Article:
Risk factors for cancer of the testis in young men

Int J Cancer. 1979 May 15;23(5):598-602. doi: 10.1002/ijc.2910230503.


An individual matched case-control study of testis cancer in 131 men under age 40 was conducted to investigate antecedent risk factors including events during prenatal life. Ten patients were born with an undescended testis compared to only two controls (p less equal to 0.02), a previously reported risk factor. Two new risk factors were uncovered: six patients-mothers received hormones during the index pregnancy compared to only one control-mother, and eight patient-mothers and two control-mothers reported excessive nausea as a complication of the index pregnancy. A hypothesis linking these three factors is presented: viz, that a major risk factor for testis cancer is a relative excess of certain hormones (in particular estrogen) at the time of differentiation of the testes.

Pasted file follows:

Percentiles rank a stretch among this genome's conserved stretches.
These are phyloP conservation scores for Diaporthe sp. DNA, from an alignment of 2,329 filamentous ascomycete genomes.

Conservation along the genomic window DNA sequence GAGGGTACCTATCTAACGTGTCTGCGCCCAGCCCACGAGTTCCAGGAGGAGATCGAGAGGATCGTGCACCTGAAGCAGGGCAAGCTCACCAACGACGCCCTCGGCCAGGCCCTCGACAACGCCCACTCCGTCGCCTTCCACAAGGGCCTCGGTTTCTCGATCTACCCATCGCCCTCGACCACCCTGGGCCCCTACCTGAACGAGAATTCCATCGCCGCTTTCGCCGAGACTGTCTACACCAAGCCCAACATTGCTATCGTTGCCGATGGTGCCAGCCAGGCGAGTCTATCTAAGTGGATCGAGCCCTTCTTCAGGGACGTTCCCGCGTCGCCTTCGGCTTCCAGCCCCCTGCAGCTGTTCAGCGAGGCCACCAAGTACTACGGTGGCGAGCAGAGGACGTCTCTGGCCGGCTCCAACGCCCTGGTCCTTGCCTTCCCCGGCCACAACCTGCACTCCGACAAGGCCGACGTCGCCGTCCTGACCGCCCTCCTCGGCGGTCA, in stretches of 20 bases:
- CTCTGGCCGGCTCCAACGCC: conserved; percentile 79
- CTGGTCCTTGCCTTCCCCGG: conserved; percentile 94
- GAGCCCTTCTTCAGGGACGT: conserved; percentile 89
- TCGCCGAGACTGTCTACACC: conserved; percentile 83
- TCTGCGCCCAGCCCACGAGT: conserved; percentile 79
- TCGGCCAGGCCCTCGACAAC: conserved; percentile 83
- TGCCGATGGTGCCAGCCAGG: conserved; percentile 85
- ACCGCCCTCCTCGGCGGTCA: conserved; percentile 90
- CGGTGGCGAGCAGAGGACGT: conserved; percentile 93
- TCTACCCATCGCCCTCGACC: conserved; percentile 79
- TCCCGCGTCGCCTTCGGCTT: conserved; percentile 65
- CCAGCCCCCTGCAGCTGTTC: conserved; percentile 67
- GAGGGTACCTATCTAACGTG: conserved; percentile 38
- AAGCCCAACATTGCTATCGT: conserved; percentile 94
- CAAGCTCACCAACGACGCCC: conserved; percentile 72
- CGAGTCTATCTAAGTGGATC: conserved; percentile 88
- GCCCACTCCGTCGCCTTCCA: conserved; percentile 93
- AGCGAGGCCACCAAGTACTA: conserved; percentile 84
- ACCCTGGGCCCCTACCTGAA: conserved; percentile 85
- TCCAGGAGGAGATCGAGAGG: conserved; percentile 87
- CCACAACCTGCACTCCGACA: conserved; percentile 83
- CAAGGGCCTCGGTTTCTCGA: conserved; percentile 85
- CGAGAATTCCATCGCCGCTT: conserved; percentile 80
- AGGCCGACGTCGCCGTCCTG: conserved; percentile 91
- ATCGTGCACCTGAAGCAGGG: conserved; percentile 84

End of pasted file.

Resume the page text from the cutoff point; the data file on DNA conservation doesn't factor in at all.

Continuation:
Publication types

  • Research Support, U.S. Gov't, P.H.S.

MeSH terms

  • Adolescent
  • Adult
  • Breast Feeding
  • Cryptorchidism / complications
  • Cryptorchidism / genetics
  • Estradiol Congeners / adverse effects*
  • Female
  • Fetus / drug effects*
  • Humans
  • Male
  • Maternal Age
  • Obstetric Labor, Premature
  • Parity
  • Paternal Age
  • Pregnancy
  • Pregnancy Complications / drug therapy
  • Risk
  • Smoking
  • Testicular Neoplasms / epidemiology*
  • Testicular Neoplasms / etiology


  • Estradiol Congeners